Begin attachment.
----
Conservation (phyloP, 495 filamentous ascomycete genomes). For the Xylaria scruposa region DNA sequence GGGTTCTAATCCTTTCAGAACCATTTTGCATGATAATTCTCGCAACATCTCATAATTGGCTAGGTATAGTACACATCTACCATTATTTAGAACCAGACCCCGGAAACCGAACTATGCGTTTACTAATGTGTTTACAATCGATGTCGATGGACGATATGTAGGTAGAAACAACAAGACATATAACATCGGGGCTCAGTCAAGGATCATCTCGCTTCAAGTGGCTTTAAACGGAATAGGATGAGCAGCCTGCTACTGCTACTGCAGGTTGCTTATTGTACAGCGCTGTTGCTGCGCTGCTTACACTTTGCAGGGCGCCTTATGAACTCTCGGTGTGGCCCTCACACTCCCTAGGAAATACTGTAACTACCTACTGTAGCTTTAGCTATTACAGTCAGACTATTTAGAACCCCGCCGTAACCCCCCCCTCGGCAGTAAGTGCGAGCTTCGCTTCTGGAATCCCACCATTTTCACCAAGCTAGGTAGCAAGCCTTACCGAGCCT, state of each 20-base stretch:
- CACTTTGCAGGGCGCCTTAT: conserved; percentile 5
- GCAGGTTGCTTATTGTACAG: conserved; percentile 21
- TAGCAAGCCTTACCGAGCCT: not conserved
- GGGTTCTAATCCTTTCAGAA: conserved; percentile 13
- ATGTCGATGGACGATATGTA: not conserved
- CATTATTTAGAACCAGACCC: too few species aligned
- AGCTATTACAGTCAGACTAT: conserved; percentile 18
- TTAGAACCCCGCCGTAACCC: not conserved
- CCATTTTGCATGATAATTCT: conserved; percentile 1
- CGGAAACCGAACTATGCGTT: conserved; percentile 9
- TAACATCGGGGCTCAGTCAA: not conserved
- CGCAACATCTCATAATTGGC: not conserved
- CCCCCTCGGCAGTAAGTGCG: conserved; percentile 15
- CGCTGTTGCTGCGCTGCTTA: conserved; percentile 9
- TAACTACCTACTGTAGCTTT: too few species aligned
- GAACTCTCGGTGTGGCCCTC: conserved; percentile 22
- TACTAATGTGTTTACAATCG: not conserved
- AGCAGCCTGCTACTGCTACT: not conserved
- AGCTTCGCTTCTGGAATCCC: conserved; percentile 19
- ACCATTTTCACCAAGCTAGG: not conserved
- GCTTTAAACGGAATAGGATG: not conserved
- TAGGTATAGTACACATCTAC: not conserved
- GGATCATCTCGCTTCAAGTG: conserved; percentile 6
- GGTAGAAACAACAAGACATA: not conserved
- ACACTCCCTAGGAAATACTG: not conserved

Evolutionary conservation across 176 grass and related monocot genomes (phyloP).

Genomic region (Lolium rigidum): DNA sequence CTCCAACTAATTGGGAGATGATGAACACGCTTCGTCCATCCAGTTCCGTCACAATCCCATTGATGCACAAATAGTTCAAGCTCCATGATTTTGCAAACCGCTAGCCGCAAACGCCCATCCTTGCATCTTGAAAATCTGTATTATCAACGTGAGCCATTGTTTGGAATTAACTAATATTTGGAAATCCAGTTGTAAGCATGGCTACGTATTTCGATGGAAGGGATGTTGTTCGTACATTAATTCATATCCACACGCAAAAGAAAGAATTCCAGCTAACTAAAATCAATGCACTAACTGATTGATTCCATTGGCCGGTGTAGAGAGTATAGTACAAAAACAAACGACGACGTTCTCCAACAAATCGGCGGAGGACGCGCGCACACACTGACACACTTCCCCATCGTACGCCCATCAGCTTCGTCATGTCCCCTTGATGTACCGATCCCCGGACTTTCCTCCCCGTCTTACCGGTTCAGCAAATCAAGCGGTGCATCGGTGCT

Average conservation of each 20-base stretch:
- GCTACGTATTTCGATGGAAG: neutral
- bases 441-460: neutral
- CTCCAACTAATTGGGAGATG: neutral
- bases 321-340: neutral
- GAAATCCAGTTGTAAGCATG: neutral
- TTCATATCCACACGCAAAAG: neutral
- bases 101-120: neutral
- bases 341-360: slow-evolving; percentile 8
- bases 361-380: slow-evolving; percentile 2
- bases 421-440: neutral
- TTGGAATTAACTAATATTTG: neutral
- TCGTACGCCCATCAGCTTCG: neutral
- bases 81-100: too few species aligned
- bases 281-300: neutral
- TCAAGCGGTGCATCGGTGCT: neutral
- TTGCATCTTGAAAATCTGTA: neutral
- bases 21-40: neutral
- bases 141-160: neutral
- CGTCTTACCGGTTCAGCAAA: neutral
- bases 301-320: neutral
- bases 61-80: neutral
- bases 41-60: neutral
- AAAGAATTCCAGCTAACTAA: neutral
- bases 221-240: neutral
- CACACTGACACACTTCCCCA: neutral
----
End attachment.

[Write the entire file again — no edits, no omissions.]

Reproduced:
Conservation (phyloP, 495 filamentous ascomycete genomes). For the Xylaria scruposa region DNA sequence GGGTTCTAATCCTTTCAGAACCATTTTGCATGATAATTCTCGCAACATCTCATAATTGGCTAGGTATAGTACACATCTACCATTATTTAGAACCAGACCCCGGAAACCGAACTATGCGTTTACTAATGTGTTTACAATCGATGTCGATGGACGATATGTAGGTAGAAACAACAAGACATATAACATCGGGGCTCAGTCAAGGATCATCTCGCTTCAAGTGGCTTTAAACGGAATAGGATGAGCAGCCTGCTACTGCTACTGCAGGTTGCTTATTGTACAGCGCTGTTGCTGCGCTGCTTACACTTTGCAGGGCGCCTTATGAACTCTCGGTGTGGCCCTCACACTCCCTAGGAAATACTGTAACTACCTACTGTAGCTTTAGCTATTACAGTCAGACTATTTAGAACCCCGCCGTAACCCCCCCCTCGGCAGTAAGTGCGAGCTTCGCTTCTGGAATCCCACCATTTTCACCAAGCTAGGTAGCAAGCCTTACCGAGCCT, state of each 20-base stretch:
- CACTTTGCAGGGCGCCTTAT: conserved; percentile 5
- GCAGGTTGCTTATTGTACAG: conserved; percentile 21
- TAGCAAGCCTTACCGAGCCT: not conserved
- GGGTTCTAATCCTTTCAGAA: conserved; percentile 13
- ATGTCGATGGACGATATGTA: not conserved
- CATTATTTAGAACCAGACCC: too few species aligned
- AGCTATTACAGTCAGACTAT: conserved; percentile 18
- TTAGAACCCCGCCGTAACCC: not conserved
- CCATTTTGCATGATAATTCT: conserved; percentile 1
- CGGAAACCGAACTATGCGTT: conserved; percentile 9
- TAACATCGGGGCTCAGTCAA: not conserved
- CGCAACATCTCATAATTGGC: not conserved
- CCCCCTCGGCAGTAAGTGCG: conserved; percentile 15
- CGCTGTTGCTGCGCTGCTTA: conserved; percentile 9
- TAACTACCTACTGTAGCTTT: too few species aligned
- GAACTCTCGGTGTGGCCCTC: conserved; percentile 22
- TACTAATGTGTTTACAATCG: not conserved
- AGCAGCCTGCTACTGCTACT: not conserved
- AGCTTCGCTTCTGGAATCCC: conserved; percentile 19
- ACCATTTTCACCAAGCTAGG: not conserved
- GCTTTAAACGGAATAGGATG: not conserved
- TAGGTATAGTACACATCTAC: not conserved
- GGATCATCTCGCTTCAAGTG: conserved; percentile 6
- GGTAGAAACAACAAGACATA: not conserved
- ACACTCCCTAGGAAATACTG: not conserved

Evolutionary conservation across 176 grass and related monocot genomes (phyloP).

Genomic region (Lolium rigidum): DNA sequence CTCCAACTAATTGGGAGATGATGAACACGCTTCGTCCATCCAGTTCCGTCACAATCCCATTGATGCACAAATAGTTCAAGCTCCATGATTTTGCAAACCGCTAGCCGCAAACGCCCATCCTTGCATCTTGAAAATCTGTATTATCAACGTGAGCCATTGTTTGGAATTAACTAATATTTGGAAATCCAGTTGTAAGCATGGCTACGTATTTCGATGGAAGGGATGTTGTTCGTACATTAATTCATATCCACACGCAAAAGAAAGAATTCCAGCTAACTAAAATCAATGCACTAACTGATTGATTCCATTGGCCGGTGTAGAGAGTATAGTACAAAAACAAACGACGACGTTCTCCAACAAATCGGCGGAGGACGCGCGCACACACTGACACACTTCCCCATCGTACGCCCATCAGCTTCGTCATGTCCCCTTGATGTACCGATCCCCGGACTTTCCTCCCCGTCTTACCGGTTCAGCAAATCAAGCGGTGCATCGGTGCT

Average conservation of each 20-base stretch:
- GCTACGTATTTCGATGGAAG: neutral
- bases 441-460: neutral
- CTCCAACTAATTGGGAGATG: neutral
- bases 321-340: neutral
- GAAATCCAGTTGTAAGCATG: neutral
- TTCATATCCACACGCAAAAG: neutral
- bases 101-120: neutral
- bases 341-360: slow-evolving; percentile 8
- bases 361-380: slow-evolving; percentile 2
- bases 421-440: neutral
- TTGGAATTAACTAATATTTG: neutral
- TCGTACGCCCATCAGCTTCG: neutral
- bases 81-100: too few species aligned
- bases 281-300: neutral
- TCAAGCGGTGCATCGGTGCT: neutral
- TTGCATCTTGAAAATCTGTA: neutral
- bases 21-40: neutral
- bases 141-160: neutral
- CGTCTTACCGGTTCAGCAAA: neutral
- bases 301-320: neutral
- bases 61-80: neutral
- bases 41-60: neutral
- AAAGAATTCCAGCTAACTAA: neutral
- bases 221-240: neutral
- CACACTGACACACTTCCCCA: neutral